# Dislocation dynamics

### From Mwiki

Dislocations are microscopic defects in crystals that change over time (due for instance to shear stresses on the crystal).

## One dimensional case

If we have a finite number of parallel (horizontal) lines on a 2D crystal each given by the equation $y=y_i$ ($y_i \in \mathbb{R}$) then a simplified model for the evolution of these lines says that the positions of these lines evolve according to the system of ODEs

\[ \dot{y}_i=F-V\;'_0(y_i) - \sum \limits_{j \neq i} V\;'(y_i-y_j) \;\;\;\text{ for } i=1,...,N, \]

One can consider the case in which $N \to +\infty$ and consider the evolution of a density of dislocation lines. If $u(x,t)$ denotes the limiting density, then the it solves the integro-differential equation

\[ u_t +|u_x|\Lambda^s u = 0 \;\;\;\text{ for all } (x,t) \in \mathbb{R}\times\mathbb{R}_+ \]

in the case where the interaction potential $V\;\;$ satisfies $V\;'(y)=-\frac{1}{y^s}$. For this one dimensional model (which enjoys a maximum principle) a complete theory in terms of viscosity solutions, including existence, uniqueness and regularity was recently developed ^{[1]}. Further, one can go back between this model and the nonlocal porous medium equation in 1-d by integrating the solution $u$ with respect to $x$.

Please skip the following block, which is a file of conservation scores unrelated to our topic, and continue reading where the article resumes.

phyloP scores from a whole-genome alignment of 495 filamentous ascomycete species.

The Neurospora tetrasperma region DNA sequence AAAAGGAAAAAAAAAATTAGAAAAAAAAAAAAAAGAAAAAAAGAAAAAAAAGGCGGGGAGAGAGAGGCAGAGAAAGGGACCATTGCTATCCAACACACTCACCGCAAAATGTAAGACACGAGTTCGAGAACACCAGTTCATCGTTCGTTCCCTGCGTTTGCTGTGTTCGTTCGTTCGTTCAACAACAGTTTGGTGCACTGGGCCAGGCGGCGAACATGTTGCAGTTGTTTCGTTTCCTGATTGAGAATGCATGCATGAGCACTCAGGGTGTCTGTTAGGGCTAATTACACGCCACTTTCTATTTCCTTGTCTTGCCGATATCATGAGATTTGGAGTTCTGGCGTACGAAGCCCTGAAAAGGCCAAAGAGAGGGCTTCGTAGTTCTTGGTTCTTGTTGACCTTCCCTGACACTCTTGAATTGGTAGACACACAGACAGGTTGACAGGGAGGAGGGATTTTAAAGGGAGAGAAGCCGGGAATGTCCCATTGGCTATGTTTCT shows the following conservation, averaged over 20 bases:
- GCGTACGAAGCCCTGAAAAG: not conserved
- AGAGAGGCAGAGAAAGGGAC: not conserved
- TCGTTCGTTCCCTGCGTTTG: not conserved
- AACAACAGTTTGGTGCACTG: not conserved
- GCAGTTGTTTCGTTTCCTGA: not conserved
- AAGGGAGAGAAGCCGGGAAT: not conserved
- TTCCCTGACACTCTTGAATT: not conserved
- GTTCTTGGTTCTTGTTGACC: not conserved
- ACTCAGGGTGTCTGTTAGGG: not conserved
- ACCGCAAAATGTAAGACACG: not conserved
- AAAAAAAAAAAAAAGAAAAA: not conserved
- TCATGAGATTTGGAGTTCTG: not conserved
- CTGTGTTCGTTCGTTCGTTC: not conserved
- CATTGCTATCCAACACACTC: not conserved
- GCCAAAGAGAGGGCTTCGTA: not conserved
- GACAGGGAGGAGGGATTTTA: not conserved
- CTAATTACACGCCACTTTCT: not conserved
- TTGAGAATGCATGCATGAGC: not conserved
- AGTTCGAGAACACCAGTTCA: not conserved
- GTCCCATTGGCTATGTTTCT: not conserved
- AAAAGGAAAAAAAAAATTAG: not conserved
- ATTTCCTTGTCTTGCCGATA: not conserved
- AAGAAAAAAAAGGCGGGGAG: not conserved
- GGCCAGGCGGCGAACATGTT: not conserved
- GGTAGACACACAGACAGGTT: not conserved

## Higher dimensions: dislocation lines

If we drop the assumption that the dislocations occur along parallel lines we can study a different regime of the problem, instead of considering a density of parallel dislocation lines we can focus on the evolution of the shape of a single dislocation line. If $\Gamma_t$ is a dislocation line and the boundary of an open set $\Omega_t$, and if we let

\[ \rho(x,t) = 1_{\Omega_t}(x):= \left \{ \begin{array}{rl} 1 & \mbox{ if } x \in \Omega_t \\ 0 & \mbox{ if } x \not \in \Omega_t \end{array} \right.\]

Then this characteristic function is expected to solve an Eikonal equation with a nonlocal velocity

\[ \left \{ \begin{array}{rll} \rho_t & = (k\star \rho) \left |\nabla \rho \right | & \text{ in } \mathbb{R}^2\times (0,T)\\ \rho(.,0) & = 1_{\Omega_0} & \text{ in } \mathbb{R}^2 \end{array}\right. \]

## References

- ↑ Biler, Piotr; Monneau, Régis; Karch, Grzegorz (2009), "Nonlinear Diffusion of Dislocation Density and Self-Similar Solutions",
*Communications in Mathematical Physics***294**(1): 145–168, doi:10.1007/s00220-009-0855-8, ISSN 0010-3616